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Jumping Off

At his Not Invented Here blog, Harvard School of Public Health's Oliver Hofmann discusses the Broad Institute's David Jaffe's keynote talk at Beyond the Genome 2011's Genome Informatics Pre-Meeting held in Washington, DC, this week. Hofmann summarizes Jaffe's key points on genome assembly challenges during this time of "rapid technological change." According to Hofmann, Jaffe stressed that toward the end-goal of improved linear assemblies, changes to format requirements are needed. For example, assemblies should encompass an "inner layer which includes annotation [and] local graphs" as well as an "outer layer that contains information on the global structure — e.g., information about perfect repeats that cannot be resolved." Hofmann says Jaffe noted that gap size estimation continues to be a challenge, one that may necessitate "local re-assemblies around problem spots or inconsistencies" going forward. Overall, Hofmann summarizes Jaffe's talk, saying that the "potential of current data not 'maxed out' yet." The data, Hofmann writes, "can be traced and improved by better algorithms," though he adds that "part of the solution has to come through a better representation of genomes."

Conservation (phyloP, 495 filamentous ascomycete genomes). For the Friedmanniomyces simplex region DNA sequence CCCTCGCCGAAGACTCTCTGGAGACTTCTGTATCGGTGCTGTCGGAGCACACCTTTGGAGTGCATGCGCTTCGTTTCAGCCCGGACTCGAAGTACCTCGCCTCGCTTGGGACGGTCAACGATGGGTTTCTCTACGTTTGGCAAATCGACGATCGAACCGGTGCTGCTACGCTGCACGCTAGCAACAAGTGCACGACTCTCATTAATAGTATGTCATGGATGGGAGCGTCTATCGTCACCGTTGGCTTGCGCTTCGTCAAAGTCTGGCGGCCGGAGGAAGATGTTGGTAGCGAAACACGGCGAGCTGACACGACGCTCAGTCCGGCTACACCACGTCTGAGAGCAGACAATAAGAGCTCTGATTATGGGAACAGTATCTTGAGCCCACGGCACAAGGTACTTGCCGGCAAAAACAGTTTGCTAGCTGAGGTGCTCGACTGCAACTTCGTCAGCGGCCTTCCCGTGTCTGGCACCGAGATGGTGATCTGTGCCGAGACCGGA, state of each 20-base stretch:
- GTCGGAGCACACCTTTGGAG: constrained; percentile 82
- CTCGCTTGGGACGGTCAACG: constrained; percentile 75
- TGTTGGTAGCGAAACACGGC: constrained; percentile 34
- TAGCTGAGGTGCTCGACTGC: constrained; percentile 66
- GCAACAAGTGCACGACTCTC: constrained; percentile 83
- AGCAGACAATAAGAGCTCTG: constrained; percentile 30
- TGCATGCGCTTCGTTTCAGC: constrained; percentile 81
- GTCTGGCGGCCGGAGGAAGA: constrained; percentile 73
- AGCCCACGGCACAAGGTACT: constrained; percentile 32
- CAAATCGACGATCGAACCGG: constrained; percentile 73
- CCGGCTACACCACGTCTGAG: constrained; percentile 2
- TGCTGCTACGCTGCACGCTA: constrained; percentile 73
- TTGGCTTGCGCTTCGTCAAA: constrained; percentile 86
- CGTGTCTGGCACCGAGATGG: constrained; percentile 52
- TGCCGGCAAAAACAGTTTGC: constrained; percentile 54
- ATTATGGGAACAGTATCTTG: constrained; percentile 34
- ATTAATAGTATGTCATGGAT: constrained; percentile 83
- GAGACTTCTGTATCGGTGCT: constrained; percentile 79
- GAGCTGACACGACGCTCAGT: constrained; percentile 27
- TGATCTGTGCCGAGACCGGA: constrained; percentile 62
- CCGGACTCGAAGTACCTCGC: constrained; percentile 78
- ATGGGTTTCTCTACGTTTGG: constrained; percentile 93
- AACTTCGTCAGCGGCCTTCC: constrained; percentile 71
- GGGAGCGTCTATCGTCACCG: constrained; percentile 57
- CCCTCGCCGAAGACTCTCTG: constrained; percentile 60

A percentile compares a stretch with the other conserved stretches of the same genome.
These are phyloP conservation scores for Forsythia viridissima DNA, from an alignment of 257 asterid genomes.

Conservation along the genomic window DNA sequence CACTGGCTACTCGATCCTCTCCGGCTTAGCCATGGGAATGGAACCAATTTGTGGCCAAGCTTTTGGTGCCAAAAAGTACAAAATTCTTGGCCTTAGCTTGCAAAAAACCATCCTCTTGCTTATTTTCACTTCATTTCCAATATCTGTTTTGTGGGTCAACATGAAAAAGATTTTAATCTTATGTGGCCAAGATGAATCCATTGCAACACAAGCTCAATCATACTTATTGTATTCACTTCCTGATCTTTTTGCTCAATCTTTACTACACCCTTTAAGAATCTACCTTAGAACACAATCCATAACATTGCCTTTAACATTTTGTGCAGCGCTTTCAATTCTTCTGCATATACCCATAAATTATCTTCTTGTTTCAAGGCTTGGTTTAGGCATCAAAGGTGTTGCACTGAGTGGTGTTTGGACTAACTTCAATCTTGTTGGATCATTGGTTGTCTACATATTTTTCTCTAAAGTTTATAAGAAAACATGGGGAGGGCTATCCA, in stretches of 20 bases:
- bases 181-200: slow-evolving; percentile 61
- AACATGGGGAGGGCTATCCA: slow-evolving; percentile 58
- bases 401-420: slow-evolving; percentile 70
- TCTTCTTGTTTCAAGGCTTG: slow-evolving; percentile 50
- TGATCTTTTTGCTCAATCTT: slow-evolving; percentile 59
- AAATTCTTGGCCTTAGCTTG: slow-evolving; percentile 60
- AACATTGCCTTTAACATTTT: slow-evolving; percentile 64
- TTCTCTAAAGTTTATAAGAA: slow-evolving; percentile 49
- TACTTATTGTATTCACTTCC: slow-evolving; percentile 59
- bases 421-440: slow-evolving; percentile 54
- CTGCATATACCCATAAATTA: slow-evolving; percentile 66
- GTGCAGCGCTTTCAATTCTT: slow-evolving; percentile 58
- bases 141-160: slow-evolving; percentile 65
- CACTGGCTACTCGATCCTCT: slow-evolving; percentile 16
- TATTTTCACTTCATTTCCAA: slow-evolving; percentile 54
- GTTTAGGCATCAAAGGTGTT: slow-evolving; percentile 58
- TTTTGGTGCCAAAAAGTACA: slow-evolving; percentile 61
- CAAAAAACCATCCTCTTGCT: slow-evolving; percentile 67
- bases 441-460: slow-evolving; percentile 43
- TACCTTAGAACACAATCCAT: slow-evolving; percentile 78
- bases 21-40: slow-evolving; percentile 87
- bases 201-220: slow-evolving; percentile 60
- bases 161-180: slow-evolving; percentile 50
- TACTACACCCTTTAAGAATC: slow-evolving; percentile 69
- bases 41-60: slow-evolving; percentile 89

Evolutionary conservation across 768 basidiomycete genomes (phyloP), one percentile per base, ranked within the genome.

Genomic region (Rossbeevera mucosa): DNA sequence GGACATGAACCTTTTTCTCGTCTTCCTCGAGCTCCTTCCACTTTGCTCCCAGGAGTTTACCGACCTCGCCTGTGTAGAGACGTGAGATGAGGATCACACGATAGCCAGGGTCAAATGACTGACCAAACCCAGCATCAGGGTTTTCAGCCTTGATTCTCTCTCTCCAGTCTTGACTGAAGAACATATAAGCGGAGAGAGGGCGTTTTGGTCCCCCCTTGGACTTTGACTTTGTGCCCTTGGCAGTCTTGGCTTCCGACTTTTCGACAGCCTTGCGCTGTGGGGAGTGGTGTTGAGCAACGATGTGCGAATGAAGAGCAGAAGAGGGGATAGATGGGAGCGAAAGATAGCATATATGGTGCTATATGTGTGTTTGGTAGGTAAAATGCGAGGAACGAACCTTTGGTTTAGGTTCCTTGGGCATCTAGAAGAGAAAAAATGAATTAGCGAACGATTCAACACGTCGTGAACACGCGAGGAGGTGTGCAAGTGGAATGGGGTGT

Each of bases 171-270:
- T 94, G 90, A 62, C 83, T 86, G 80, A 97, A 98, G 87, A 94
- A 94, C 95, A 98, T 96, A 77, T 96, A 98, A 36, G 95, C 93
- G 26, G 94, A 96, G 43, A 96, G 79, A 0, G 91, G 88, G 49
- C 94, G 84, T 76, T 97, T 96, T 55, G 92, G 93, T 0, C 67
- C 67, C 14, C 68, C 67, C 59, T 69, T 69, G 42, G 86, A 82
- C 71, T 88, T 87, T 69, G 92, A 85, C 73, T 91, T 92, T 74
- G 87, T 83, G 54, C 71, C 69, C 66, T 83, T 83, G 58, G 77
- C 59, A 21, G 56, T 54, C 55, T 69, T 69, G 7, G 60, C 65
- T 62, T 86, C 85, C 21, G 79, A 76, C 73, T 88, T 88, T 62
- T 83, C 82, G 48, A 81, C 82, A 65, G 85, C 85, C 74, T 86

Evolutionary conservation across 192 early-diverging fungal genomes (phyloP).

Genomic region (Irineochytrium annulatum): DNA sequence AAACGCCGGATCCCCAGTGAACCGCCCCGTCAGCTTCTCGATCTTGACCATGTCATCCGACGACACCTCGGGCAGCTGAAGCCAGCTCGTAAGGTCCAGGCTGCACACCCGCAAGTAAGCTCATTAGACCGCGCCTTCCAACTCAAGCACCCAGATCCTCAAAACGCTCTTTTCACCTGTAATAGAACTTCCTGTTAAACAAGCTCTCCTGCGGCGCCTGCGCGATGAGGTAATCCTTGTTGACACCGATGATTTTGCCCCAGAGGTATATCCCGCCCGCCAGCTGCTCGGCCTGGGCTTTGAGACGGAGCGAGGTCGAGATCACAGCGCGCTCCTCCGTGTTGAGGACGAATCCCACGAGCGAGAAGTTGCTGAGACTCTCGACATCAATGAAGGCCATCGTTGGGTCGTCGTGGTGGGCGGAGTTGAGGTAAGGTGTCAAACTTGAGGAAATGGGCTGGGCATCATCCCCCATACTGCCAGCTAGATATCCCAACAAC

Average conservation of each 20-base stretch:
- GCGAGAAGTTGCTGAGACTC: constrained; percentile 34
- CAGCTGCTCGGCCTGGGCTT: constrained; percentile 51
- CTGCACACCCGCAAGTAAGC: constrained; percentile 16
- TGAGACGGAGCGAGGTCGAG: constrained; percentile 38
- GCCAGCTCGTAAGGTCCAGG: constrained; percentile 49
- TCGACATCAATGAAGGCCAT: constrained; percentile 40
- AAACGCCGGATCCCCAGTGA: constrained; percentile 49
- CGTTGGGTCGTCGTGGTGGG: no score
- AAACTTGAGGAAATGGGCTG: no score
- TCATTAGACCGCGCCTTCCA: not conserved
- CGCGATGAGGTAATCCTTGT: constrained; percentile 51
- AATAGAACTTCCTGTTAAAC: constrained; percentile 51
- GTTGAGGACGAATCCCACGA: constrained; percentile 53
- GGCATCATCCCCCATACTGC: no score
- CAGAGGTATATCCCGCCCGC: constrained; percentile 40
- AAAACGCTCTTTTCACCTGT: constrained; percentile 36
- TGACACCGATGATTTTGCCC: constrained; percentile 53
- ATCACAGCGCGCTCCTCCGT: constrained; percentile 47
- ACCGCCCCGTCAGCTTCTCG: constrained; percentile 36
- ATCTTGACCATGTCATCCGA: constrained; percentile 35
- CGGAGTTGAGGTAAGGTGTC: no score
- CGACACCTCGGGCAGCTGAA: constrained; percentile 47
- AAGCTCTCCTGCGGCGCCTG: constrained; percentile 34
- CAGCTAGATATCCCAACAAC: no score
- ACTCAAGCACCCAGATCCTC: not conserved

The Scan

Renewed Gain-of-Function Worries

The New York Times writes that the pandemic is renewing concerns about gain-of-function research.

Who's Getting the Patents?

A trio of researchers has analyzed gender trends in biomedical patents issued between 1976 and 2010 in the US, New Scientist reports.

Other Uses

CBS Sunday Morning looks at how mRNA vaccine technology could be applied beyond SARS-CoV-2.

PLOS Papers Present Analysis of Cervicovaginal Microbiome, Glycosylation in Model Archaea, More

In PLOS this week: functional potential of the cervicovaginal microbiome, glycosylation patterns in model archaea, and more.